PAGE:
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“I am not apt to follow blindly the lead of other men”. Charles Darwin

But a lot of people are.

A dear friend of mine just shared a post on Facebook. It showed a photograph of a blonde child in a pair of swimming shorts, probably a boy (but maybe not). The text below read “PLEASE HELP!!! This little boy is missing and is assumed abducted. Please take a few moments out of your busy day and SHARE THIS, AND ASK YOUR FRIENDS TO DO THE SAME. This family’s life has been shattered, and it just takes a moment out of your day to help! Let’s utilise the power of social media and get his face out there so more and more people can be on the lookout for him. If you see this child, please call the police immediately!” That’s all it said.

With positive intent, my friend shared this post. My issue with this share are:

If it’s a genuine abduction, why isn’t it in the news?

Wouldn’t it have helped to say where the child was abducted?

Was it abducted just after the pic was taken or has it got dressed since?

Does the child have a NAME??

And on the assumption that it’s all a crock, what happens when/if someone sees a child matching this photo walking along with his father, and calls the police reporting the kidnapper’s presence?

It is clear to me that FaceBook is a marvellously exploitative medium which is also a great way to keep in touch. I’m not sure what ‘sharing’ a post actually means in the bigger scheme of things, but the sheer volume of shared rubbish suggests that it benefits someone financially, or in more negative ways. I receive umpteen ‘let me show my students how quickly this pic goes viral’ posts – if it works, why do we need another one? How about the same picture but with different names saying ‘please share I beat cancer’? What about the famous ‘USS Missouri/Lighthouse’ story from the 1989 copy of The 7 Habits (page 33) turned into a radio broadcast and circulated as ‘just happened in Israeli waters’? (Still funny, though.)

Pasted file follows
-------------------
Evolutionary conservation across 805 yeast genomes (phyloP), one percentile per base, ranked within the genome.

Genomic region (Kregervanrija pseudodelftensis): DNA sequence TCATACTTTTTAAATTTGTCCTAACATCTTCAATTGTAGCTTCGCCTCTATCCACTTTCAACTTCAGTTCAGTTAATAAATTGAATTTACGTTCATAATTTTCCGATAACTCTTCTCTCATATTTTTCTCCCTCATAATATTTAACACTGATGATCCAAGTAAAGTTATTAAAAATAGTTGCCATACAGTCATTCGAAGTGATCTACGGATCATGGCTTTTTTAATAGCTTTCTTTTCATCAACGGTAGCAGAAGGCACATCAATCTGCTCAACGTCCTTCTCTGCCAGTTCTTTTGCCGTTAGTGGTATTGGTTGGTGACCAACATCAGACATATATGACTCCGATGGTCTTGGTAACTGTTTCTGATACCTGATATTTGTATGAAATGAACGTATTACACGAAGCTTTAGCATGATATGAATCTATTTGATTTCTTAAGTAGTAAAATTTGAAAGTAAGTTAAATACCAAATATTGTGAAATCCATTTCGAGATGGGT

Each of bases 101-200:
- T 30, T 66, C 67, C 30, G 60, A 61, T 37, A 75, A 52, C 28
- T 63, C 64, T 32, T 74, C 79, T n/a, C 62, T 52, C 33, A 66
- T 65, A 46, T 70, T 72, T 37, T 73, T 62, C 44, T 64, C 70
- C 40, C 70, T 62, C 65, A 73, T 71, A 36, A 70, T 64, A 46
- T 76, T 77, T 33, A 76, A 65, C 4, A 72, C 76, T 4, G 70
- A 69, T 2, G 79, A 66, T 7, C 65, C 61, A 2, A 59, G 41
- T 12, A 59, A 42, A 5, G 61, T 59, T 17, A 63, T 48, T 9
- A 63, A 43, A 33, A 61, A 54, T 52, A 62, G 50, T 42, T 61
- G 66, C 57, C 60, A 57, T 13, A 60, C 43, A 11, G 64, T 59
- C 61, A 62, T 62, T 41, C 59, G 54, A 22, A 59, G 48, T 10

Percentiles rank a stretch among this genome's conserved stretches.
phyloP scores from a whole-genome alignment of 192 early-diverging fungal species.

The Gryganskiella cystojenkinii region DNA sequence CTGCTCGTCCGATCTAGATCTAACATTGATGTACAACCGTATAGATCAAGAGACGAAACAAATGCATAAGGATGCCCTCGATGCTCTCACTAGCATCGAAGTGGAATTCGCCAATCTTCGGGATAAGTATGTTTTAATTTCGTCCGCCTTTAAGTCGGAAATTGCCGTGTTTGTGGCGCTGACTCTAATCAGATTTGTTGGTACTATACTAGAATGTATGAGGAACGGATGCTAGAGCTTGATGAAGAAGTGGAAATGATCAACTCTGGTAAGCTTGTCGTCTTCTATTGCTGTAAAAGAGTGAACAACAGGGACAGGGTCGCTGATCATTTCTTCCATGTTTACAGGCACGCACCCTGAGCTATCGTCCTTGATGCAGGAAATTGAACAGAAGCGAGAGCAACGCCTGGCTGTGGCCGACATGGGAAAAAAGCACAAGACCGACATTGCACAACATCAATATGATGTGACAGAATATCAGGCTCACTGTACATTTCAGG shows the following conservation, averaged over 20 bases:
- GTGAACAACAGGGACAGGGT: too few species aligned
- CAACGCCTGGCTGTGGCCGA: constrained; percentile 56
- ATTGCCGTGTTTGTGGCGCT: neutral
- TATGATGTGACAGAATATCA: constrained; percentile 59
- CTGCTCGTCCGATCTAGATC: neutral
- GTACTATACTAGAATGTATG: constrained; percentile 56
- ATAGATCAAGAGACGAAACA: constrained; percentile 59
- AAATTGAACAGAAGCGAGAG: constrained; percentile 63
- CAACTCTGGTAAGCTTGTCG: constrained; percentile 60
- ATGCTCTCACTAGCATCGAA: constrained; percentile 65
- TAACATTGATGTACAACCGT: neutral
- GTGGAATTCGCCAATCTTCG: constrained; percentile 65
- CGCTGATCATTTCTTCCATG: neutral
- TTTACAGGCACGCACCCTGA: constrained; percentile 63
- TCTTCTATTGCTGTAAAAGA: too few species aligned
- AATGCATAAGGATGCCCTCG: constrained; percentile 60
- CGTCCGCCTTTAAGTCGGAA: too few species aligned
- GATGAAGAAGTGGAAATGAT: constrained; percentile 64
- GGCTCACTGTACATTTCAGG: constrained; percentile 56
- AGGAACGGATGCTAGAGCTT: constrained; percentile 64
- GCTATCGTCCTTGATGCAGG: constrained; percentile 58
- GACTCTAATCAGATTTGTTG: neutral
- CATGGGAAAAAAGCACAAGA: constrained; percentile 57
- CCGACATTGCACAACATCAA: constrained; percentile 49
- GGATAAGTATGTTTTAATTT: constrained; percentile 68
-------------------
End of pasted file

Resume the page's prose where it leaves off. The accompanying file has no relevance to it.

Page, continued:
Two things strike me. First of all, otherwise sensible people are not questioning the source and veracity of what they see on the internet. And they are also blindly following the crowd when they share this stuff without knowing where it truly came from. They might have received it from a trusted friend, but where did their friend get it? There’s a reason it’s called ‘viral’.

As a fraud investigator it bemused me when so many intelligent people became victims of crime because of their blind belief that the internet is in some way regulated and that everything on it is ‘true’.

Amusingly, these same people like the current trend (bandwagon) for ‘mindfulness’, being ‘there’ in the ‘now’. Well, if your ‘now’ is wholly warped by a false reliance on everything you read on the internet, be mindful that you’re probably being conned.

Be aware – ask questions. You might learn something.